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an evening.

I am such a yuppie. (And yes, night__watch, I knew this)

A Canadian Yuppie, even.

I have now had the sad experience of buying an appliance for my car, from Crappy Tire, based on the the smug, self-satisfied advice of Canadian Tire Guy. And been EXCITED about it. The elation I felt at having (and installing!) new wiper blades myself was far outweighed by the realisation of what had just occurred.

In other news, I got to make an extra trip across the city (and back again) when I found out that I had inadvertently ended up with someone else's expensive blue headlight bulbs. I'm not sure if taking them back to the store was the right thing to do - the person who bought them might now get ahold of them, and install them. And I'll be responsible.

In a more newsy side of things: Toronto Police Chief Bill Blair blames the middle class for the recent gun crime spree. The logic here is that if the middle class wasn't buying and using drugs, the criminals wouldn't be shooting each other and innocent by-standers in the streets. Read that very carefully. By that logic, would politicians be responsible for not legalizing those drugs, and therefore bringing down the entire drug trade? Or maybe we blame the social conservatives who oppose legalization? (look! I dodge blame for societal ills like a white, middle-class privileged male, too!)


( 6 comments — Leave a comment )
Jan. 10th, 2006 04:33 am (UTC)
Christ, Canada has low standards for yuppies. Buying a set of wiper blades at Canadian Tire does it, eh?
Jan. 10th, 2006 12:57 pm (UTC)
It really has more to do with the Canadian Tire Guy. (The spokesman for the Canadian version of Home Depot. Well, HD with a lot more history.)
Jan. 10th, 2006 01:27 pm (UTC)
My criteria were:

* Taking joy in consumerism
* Taking joy in an expensive toy (i.e., my car)
* Being led by advertising (death to Canadian Tire Guy - he does for CT what Bob Vila did for Sears for a number of years, but more annoyingly)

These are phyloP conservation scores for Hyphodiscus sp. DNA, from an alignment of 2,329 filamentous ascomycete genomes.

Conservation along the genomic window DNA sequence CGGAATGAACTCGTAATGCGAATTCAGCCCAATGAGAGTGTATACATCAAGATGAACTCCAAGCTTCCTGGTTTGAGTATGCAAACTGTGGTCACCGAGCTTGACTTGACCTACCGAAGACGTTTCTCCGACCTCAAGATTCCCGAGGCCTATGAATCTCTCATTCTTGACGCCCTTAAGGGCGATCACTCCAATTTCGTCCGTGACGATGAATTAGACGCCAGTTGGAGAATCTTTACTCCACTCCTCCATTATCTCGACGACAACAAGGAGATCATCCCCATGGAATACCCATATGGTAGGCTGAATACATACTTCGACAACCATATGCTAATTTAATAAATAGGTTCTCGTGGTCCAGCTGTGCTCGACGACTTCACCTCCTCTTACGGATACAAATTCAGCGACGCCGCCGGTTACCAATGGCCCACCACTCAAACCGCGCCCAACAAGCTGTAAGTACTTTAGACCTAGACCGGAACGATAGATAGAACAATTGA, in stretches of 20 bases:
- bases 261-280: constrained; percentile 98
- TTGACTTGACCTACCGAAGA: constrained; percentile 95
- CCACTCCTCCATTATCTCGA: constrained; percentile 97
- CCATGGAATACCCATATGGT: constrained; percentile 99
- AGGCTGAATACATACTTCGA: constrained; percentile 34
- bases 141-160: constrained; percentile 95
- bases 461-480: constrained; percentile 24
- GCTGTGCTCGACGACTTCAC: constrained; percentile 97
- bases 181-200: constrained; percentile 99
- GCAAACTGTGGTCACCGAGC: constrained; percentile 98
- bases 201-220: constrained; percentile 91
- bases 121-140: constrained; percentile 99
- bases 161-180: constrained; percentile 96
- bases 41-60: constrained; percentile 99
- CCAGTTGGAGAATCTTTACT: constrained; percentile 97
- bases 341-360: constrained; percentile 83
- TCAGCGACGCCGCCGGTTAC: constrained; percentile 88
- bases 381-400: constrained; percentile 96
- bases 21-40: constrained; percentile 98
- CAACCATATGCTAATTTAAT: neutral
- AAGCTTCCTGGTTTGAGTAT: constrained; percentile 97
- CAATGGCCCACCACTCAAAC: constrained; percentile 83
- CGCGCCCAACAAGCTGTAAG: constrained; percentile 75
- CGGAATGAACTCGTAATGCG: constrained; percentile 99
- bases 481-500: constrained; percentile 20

Jan. 10th, 2006 05:26 pm (UTC)
A car is not just a toy, it's a tool.

As was expressed by a friend over my pain at the possible loss of our aztek...and feeling somewhat silly about that pain:

"That car is a tool, and nobody likes losing their tools"
Jan. 10th, 2006 01:10 pm (UTC)
What did you buy, What did you buy? Blue headlights are annoying, I would have thrown it out, anyone who wants to buy a blue headlight deserves to half to buy it twice.
And for comments on part 2:
I blame the Toronto Star for picking on the cops all the time and taking away some of their investigative tools.
I'll probably get flammed for this but...
If crime was being committed by overweight 30 something white guys I'd hope the cops would be pulling me over once a day at least to make sure I wasn't up to something. I'd probably get a bit annoyed at it but I'd understand it was necessary.
On the other hand people like to blame the Torrie's Zero Tolerance School initiative, which is also a pretty good thing to point at.
But mostly I think news media is the biggest factor in prommiting the gun culture, they're already shitting on this guy from Boston saying stuff like this is Canada, an American solution wan't work here or similar things like that.
Jan. 10th, 2006 03:44 pm (UTC)
I actually think that's a thoughtful way of looking at the situation: the kind of thinking that might actually lead to long-term solutions rather than just knee-jerk, bandaid ones.

I mean, there's a good point to be made there: drugs are still illegal, and if one of the key activities of gangs, and therefore the precursor to territory wars/gun violence is drug trade (and I'm assuming here that this is an actual fact and not just the media scapegoat du joeur), then consumers of drugs (who are also committing a crime), are part of the chain of criminal events that leads to gun violence.

Doesn't make the people who pull the trigger are any less guilty of committing that specific crime, but it is an important piece of the "how the hell did things get so bad in this city?" puzzle. This kind of violent crime seems to be, among other things, a symptom of a growing societal chasm between the haves and the have-nots, particularly in urban areas. And if the drug trade facilitates a stream of cash flowing from the haves, to the have nots, creating an economy in which the have-nots take the bulk of the risk of violent and/or legal reprecussion... then maybe we need to look a bit more closely at the way we deal with the "drug problem" in general.

If nothing else, it seems a bit more useful than just saying "society must take some responsibility" (without noting any way that we might do this, or reason why).
( 6 comments — Leave a comment )

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